French businessman ‘to pay all burqa fines’
Rachid Nekkaz (pictured) has set up a million euro fund to pay fines for women who choose to wear the full Islamic veil in countries, like France, where it is against the law to do so in public.By Tony Todd (text)
A French businessman has set up a fund to pay fines for women who wear Islamic veils or the burqa in public “in whatever country in the world that bans women from doing so”.
Rachid Nekkaz, 38, a real-estate businessman based in Paris, travelled to Belgium on Wednesday to pay 100 euros for two women fined in the first case in the country since the law was adopted there.
“I’m in favour of a law to convict a husband who forces a women to wear the niqab and who forces her to stay at home. But I’m also for a law that lets these women move freely in the streets, because freedom of movement, just like any freedom, is the most fundamental thing in a democracy, ” Nekkaz told reporters outside the courtroom in Belgium.
The same day, he paid a 75 euro fine for a woman in the north-eastern French town of Roubaix.
“I am calling for civil disobedience,” he told FRANCE 24. “I am telling women to not be afraid to go out wearing their veils. And by paying the fines, I am neutering the law, rendering it inefficient and pointless, showing that it doesn’t work. It is a humiliation for the politicians.”
Despite this initiative, Nekkaz disapproves of the veil. “How can a woman truly integrate or find a job if her face is hidden?” he asked.
He has taken exception to the law which came into force in France in April 2011, describing it as a strategy for French President Nicolas Sarkozy and his government to win a bigger share of support from far-right voters.
“This law was 100% politically motivated,” he said. “Sarkozy made a gamble. He knew it was not constitutional, but he went ahead and did it anyway. He knows that if the law ever does get knocked down, it will be well after next year’s election, which he needs to win.”
Nekkaz has launched a legal challenge in both France and Belgium that he hopes to take to the European Court of Human Rights.
Nekkaz claims his actions along with efforts from other associations has forced a change in France, where he believes police are now less keen to impose the fines, and are instead taking the women in for questioning.
“They are afraid of issuing fines because they know that I will simply pay them,” he said. “Instead they subject these women to interrogations, asking them who their parents are, whether they work, whether they have been forced to wear the veil by their husbands.”
“It is unacceptable that they are victimising innocent women who are going about their daily lives. They are not targeting the real criminals, the men who do not even let their wives leave the house.”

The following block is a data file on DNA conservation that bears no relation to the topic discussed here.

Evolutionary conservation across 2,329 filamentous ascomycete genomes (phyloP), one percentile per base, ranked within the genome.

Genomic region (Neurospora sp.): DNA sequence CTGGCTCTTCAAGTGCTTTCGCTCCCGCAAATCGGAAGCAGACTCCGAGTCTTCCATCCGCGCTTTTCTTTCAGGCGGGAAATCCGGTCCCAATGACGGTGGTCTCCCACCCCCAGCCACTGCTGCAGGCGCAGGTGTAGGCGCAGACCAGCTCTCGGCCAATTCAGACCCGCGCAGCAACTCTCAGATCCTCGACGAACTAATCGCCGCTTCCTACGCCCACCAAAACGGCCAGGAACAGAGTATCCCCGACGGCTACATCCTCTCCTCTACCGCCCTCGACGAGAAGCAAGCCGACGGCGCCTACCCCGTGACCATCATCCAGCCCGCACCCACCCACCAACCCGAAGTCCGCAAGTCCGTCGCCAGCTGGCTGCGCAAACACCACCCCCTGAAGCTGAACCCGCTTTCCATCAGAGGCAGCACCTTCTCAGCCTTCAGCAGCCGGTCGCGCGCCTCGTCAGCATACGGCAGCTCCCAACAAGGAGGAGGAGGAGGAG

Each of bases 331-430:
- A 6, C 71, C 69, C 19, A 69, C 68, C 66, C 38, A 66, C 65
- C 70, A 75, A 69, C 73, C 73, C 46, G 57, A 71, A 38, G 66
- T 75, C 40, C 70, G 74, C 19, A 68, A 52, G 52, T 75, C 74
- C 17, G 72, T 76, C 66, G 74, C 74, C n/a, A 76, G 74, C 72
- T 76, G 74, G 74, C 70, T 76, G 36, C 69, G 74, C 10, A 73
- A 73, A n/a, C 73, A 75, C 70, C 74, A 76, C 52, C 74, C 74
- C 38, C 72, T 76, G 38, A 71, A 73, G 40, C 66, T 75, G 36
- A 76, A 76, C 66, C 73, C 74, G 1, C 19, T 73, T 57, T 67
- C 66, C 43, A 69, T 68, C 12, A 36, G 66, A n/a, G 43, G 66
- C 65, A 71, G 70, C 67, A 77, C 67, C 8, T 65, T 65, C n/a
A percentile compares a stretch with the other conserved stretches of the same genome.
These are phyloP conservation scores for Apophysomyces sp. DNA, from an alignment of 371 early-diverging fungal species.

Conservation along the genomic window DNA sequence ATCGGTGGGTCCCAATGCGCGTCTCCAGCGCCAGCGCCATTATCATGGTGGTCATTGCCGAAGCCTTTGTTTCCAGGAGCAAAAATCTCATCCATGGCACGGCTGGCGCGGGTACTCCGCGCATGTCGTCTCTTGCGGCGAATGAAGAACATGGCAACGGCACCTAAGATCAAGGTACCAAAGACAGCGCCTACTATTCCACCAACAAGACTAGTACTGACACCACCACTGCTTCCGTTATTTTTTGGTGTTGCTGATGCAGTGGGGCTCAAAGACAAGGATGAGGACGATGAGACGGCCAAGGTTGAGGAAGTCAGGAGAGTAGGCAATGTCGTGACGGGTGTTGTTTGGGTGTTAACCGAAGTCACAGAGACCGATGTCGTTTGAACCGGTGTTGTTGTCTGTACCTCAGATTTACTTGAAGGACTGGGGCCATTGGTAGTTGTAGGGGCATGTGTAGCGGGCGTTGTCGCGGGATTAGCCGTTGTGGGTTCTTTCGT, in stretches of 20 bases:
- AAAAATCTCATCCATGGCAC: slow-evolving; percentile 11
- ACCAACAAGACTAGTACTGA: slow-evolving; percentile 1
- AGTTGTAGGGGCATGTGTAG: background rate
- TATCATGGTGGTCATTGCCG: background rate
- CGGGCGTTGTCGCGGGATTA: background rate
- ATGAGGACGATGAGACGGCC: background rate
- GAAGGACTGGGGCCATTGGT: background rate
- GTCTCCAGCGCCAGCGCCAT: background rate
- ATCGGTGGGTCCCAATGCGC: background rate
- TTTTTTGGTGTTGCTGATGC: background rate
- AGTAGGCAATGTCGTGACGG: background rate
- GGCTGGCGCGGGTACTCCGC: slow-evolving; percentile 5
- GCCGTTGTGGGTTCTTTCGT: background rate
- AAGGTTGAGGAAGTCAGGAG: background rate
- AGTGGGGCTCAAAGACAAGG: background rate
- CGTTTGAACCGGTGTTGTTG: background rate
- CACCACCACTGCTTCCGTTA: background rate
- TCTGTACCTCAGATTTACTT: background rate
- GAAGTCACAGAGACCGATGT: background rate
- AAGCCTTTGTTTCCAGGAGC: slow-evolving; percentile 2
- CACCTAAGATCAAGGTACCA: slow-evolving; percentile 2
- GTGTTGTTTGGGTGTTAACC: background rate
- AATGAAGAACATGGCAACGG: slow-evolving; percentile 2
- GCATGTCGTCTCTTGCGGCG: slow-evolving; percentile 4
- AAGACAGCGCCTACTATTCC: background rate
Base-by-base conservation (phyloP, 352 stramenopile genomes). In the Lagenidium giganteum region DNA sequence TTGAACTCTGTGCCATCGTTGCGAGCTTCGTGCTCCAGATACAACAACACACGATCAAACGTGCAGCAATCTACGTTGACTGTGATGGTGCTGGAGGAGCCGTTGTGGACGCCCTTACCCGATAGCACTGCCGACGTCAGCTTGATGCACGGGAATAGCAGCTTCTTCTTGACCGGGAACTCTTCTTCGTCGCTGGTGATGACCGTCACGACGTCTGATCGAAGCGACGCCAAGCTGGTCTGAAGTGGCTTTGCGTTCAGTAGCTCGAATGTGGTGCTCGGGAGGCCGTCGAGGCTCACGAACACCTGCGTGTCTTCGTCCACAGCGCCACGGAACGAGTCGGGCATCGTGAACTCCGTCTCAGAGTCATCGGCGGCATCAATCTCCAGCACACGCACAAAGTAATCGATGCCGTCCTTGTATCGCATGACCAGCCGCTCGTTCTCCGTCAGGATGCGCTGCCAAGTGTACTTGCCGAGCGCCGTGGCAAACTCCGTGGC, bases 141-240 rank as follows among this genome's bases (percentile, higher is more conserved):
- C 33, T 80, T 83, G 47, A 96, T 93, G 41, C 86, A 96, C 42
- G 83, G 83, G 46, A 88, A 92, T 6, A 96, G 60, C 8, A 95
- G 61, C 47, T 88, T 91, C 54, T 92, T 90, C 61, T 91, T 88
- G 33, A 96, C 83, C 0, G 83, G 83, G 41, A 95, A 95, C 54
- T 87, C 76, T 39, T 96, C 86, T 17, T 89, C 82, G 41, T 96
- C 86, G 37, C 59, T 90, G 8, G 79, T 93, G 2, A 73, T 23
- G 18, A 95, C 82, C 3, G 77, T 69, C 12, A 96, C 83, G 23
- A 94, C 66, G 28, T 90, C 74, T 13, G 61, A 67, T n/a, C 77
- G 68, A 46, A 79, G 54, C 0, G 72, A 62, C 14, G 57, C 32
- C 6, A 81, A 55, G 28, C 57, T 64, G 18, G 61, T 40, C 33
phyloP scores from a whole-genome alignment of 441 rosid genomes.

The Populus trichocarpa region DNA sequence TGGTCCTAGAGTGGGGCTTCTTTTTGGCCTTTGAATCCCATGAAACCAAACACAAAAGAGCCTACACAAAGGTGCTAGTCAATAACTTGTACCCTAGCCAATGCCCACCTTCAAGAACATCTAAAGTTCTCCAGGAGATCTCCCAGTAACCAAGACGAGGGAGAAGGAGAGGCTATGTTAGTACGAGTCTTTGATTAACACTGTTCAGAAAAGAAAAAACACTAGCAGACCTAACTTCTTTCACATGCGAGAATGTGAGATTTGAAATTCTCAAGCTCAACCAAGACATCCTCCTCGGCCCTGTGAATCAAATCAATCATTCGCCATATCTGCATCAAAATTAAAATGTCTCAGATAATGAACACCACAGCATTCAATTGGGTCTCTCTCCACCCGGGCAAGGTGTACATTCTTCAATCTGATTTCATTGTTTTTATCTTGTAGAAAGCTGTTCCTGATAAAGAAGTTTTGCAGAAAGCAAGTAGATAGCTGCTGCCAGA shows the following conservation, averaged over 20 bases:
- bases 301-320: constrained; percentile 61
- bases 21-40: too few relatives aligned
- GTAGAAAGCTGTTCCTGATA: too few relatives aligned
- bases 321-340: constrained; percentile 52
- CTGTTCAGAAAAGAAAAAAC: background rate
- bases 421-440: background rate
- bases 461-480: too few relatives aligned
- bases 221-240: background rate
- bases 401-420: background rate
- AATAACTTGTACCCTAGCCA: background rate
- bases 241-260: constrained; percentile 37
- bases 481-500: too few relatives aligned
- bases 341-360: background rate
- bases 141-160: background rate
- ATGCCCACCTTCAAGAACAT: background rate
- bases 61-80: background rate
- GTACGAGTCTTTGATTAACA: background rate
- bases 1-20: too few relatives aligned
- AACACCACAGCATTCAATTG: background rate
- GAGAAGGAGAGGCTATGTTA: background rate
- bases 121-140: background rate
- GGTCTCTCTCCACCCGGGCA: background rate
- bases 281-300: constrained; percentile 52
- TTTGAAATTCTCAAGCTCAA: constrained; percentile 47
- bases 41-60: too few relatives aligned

Nekkaz accused of political opportunism
Nekkaz, who plans to stand as an independent candidate in next year’s French presidential election, has the support of some women’s groups who are campaigning against the French law.
But the businessman has been criticised by some associations who accuse him of exploiting the situation for his own political gain.
“Amazones de la Liberté” is a Paris-based women’s association that is campaigning for the law in France to be completely overturned.
Association president Lila Citar says Nekkaz is using the issue to attract media attention ahead of his presidential bid next year.
Her group also objects to him, as a man, trying to champion what Citar says is essentially a feminist cause.
“Wearing a Niqab is a woman’s choice,” she told FRANCE 24. “It is precisely because of the supposed manipulation by men that politicians say they object to women wearing a full veil.
“Nekkaz is trying to manipulate women. He accuses politicians of being opportunistic – but so is he. He is exploiting this issue as a presidential candidate to get attention in the media.”
Archive for the ‘News’ Category
Tags: Gmail interface, Look and feel, User experience
A new version of Gmail featuring a revamped look, redesigned conversation threads and improved search is slated for pending released, according to an official video that was mistakenly posted to Google’s YouTube channel.
Jason Cornwell, user experience designer for Gmail, unveils the new version in the video. The Google Operating System blog spotted the video and it has since been made private — but not before YouTube user crlsndrsjmnz had time to repost it.
“Oops, you weren’t supposed to see that,” Gmail representative Andrea Freund tells Mashable. “Stay tuned, we’ll be sharing more info on Gmail’s new look soon.”
But, back to what’s new. “We’ve been hard at work to update Gmail with a new look,” Cornwell shares in the video. “We’ve completely redesigned the look and feel of Gmail to make it as clean, simple and intuitive as possible.”
Here’s some of what you can expect: Gmail will expand dynamically to accommodate any window size; users can adjust the size of label and chat areas; themes will include high-definition imagery; conversations — a.k.a. email threads — have been redesigned for readability and will include profile pictures (conversations look like more status updates); and search has been made more user-friendly, which means regular users can stop worrying about using Gmail search operators and simply input text into fields to find email messages.
This strikes us as the most dramatic change to Gmail since its debut, and likely marks a concerted attempt by Google to modernize and simplify the Gmail interface for the mainstream email user.
Gmail’s makeover has been several months in the making. In late June, Google released the “Preview” Gmail theme as a sneak peek of things to come.
- New Version of Gmail Coming Soon [VIDEO] (mashable.com)
- Gmail leaks its new redesign (digitaltrends.com)
- Gmail redesign bears resemblance to Facebook (thestar.com)
- Gmail Update: Details About the New Product Update (searchenginejournal.com)
Dubai tower now world’s tallest tower in Dubai holds the record. The tower height is 828 meters, which opened in 2010.
ABU DHABI // A two-kilometre stretch of Salam Street will open to traffic today, though it will be several months before the Dh5 billion project is finally complete.
“From 2007, a lot of things have changed,” Ahmed Al Sayari, the municipality’s head of road construction, observed during a tour of the project.